I discussed in a prior post about how difficult it was being a pregnant resident. So moving along chronologically, we should discuss post-partum life too. It was certainly no walk in the park. Women don't seem real open to talking about the difficulties with post-partum life, the technicalities of nursing and pumping and trying to return to work. How do we juggle babies with any job, much less a professional career? I hope to open up the discussion here.
Since I was in an educational setting, the standard FMLA 12 weeks required unpaid leave wasn't exactly the case. I was a hospital employee but was also undergoing a rigorous educational program at the same time. I did not insist on 12 weeks off, but took 8 weeks and still had to make up some time after graduation. I had a colleague in a similar position who took only 6 weeks off. Maybe it never feels like enough time? I had a mushy mommy brain (it's a real thing, guys) but had to resume work with the same physical/mental/emotional rigor that was standard before my new mommyhood.
I think here begins my dissolution with medicine. There is no way to have a work-life balance in this state. My wonderful mother moved in with us for 6 months so my husband and I could both finish our difficult residency schedules and she was my daughter's main caretaker. I think I still wanted to be important and vital to my daughter so I chose to breastfeed. But I'm not sure where I found the strength to do this. I wanted to try it and experience that special bond between mom and baby. I didn't want my work to take away everything special about having a baby. Emily was my first child and fortunately I had a lot of support at home. I felt some obligation to try nursing, too, since I was in the medical profession and we always speak about the numerous benefits of breastfeeding to patients.
In retrospect, I probably should have been nicer to myself and just used formula. But after my maternity leave, I returned to work with the black Medela pumping bag around my shoulder. I was also armed with a ton of disposable breast pads and scribbled notes/encouragement from my lactation consultant in my pocket.
How do you keep nursing at home when you have a demanding job, over 40 hours per week? I had to pump at work during my 8-12 hour shifts. How do you do that when you have no scheduled breaks and typically feed your child every few hours at home? It just was not possible to take a pumping break every 2-3 hours. So...I remember a lot of pain, leaking, mastitis, and misery. Suffering in silence...while covering my wet scrubs and trying to talk to sick and distraught patients in the ER. I somehow managed to carve out one pumping break per shift. But as you know, the less you pump, the less your milk supply, and you inevitably don't provide enough milk to exclusively breastfeed. Overall, I felt that some breast milk was better than none, and did my best with breastfeeding and pumping for about 6 months.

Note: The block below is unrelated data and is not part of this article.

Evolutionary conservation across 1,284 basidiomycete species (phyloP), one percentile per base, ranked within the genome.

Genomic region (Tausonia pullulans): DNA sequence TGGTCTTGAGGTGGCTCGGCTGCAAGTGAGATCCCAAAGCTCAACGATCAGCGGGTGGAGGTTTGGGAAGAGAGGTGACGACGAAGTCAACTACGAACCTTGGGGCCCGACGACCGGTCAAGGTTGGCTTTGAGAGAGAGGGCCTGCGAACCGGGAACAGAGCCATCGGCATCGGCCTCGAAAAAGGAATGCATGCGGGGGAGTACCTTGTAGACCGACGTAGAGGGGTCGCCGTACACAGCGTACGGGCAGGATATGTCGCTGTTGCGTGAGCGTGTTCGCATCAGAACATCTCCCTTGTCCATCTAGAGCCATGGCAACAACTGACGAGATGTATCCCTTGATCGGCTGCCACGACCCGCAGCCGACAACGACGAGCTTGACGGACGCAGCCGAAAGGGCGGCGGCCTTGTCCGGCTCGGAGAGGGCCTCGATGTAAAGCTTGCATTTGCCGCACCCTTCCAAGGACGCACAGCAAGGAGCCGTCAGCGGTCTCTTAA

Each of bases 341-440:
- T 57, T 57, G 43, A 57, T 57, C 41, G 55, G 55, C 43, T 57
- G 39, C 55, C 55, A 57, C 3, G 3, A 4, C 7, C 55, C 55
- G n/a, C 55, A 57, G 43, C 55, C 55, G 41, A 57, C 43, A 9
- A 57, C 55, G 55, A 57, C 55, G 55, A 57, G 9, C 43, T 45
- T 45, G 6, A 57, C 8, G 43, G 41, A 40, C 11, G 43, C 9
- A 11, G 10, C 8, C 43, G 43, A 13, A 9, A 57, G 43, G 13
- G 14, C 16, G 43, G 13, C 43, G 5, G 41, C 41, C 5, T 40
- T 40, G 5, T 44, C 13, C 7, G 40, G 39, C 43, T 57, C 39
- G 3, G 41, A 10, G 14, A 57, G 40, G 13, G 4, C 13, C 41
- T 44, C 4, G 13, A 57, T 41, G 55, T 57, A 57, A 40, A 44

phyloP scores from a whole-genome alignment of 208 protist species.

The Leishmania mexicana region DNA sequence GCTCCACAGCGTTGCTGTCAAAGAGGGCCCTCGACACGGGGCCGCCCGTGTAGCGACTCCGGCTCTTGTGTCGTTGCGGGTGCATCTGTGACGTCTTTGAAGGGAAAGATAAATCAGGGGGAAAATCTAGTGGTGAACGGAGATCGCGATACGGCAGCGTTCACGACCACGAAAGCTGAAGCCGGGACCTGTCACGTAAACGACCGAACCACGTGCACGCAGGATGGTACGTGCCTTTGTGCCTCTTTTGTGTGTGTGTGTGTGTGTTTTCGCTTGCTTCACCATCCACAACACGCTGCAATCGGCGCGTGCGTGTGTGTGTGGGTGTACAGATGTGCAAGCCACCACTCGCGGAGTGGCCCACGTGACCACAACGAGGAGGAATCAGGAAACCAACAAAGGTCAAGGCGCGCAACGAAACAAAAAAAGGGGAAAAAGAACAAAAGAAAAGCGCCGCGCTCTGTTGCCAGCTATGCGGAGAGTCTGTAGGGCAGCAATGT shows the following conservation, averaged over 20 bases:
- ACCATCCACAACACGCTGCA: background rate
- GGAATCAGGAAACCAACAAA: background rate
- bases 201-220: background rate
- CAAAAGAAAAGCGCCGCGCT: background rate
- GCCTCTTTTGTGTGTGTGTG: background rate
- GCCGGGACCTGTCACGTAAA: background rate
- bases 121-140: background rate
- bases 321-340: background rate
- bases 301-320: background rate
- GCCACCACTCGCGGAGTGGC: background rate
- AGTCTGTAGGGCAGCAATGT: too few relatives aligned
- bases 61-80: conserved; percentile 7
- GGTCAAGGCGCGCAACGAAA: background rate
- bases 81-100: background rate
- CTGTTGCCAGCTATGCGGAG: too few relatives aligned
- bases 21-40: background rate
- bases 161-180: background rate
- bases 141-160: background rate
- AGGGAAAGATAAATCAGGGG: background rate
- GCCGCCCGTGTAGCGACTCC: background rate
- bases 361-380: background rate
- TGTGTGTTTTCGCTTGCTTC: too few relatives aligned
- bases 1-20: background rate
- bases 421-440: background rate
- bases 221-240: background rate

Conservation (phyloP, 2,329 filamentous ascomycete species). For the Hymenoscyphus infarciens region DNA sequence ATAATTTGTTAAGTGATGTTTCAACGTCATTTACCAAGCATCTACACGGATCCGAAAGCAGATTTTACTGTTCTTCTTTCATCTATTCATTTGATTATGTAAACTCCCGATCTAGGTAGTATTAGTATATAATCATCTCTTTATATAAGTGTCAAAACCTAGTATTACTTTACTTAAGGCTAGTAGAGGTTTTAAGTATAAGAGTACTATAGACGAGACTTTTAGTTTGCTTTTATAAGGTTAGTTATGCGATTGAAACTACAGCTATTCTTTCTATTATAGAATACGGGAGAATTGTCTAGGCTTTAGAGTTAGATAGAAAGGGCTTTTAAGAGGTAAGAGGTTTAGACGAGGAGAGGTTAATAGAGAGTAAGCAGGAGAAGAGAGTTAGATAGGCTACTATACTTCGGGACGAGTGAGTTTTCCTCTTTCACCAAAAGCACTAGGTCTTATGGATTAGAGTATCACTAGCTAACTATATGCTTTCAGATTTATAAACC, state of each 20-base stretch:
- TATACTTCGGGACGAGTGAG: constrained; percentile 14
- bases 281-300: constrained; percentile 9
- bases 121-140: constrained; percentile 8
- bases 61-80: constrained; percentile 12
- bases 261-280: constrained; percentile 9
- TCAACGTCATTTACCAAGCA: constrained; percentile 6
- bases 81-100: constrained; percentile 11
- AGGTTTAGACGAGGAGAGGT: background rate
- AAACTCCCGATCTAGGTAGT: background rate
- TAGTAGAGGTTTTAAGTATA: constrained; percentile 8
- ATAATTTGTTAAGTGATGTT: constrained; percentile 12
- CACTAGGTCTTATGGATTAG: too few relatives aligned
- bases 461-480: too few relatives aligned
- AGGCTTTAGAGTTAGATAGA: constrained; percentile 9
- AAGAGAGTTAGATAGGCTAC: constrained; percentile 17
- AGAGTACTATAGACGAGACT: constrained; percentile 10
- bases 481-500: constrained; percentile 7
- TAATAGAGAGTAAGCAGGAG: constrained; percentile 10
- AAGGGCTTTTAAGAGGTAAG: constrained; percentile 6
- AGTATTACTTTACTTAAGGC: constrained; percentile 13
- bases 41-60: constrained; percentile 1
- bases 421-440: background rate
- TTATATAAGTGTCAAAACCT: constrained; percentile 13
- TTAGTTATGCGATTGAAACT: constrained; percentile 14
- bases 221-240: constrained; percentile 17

There are other details here, like, where do you pump when you get a chance?
How long of a break do you get to pump?
Who covers your work while you are gone?
How do you deal with the stress of it all?
I ended up finding a small locked room in the ER, officially called the grieving room, where we would tell families about their sick or dead loved ones. Not a great ambiance there, but it was all I had. I would sit on the floor and put the pump on a chair in order to reach an electrical outlet. I had quite the system down for doing things as efficiently as possible and it took 16-18 min or so. Setting out the equipment, applying the various hook-ups, trying to RELAX, pump, wrap up, put away. No one really did my work for me, but I let my (usually male) attending know I was on a pumping break (insert blank, red face, hushed voice reaction here) and would be back ASAP. You can't control who walks in the door of the ER, so sure, I missed some interesting patients and procedures while on break. But it never really bothered me. Did it bother my attendings? I guess I'll never know. And regarding stress, I'm sure I didn't deal with it very well, but I was in a very pressured setting and was literally just taking it a day at a time. It has taken 6 years to get motivated to finally talk about this, so I am probably working through some PTSD!
I personally and completely understand why some women don't breastfeed. But I was surprised with the statistics here on the CDCs 2014 breastfeeding report card. The majority of women try, but significantly fewer succeed past the 6 month mark. I view this to represent a general desire to breastfeed in many women. But there are a lot of barriers to success. Perhaps a good topic for next time. I am glad I tried and am in awe of my prior self finding the strength to stick with it. But it probably came with a cost-a growing disinterest in medicine because it took me away from my family and good mental health.
Do you have any embarrassing/good/bad pumping stories?
Do you remember when you first learned HOW to pump? (My husband and I had to watch a YouTube video, which was absolutely horrifying as a first timer...)
Thanks for reading!
Here's the picture I carried in my pump bag way back then: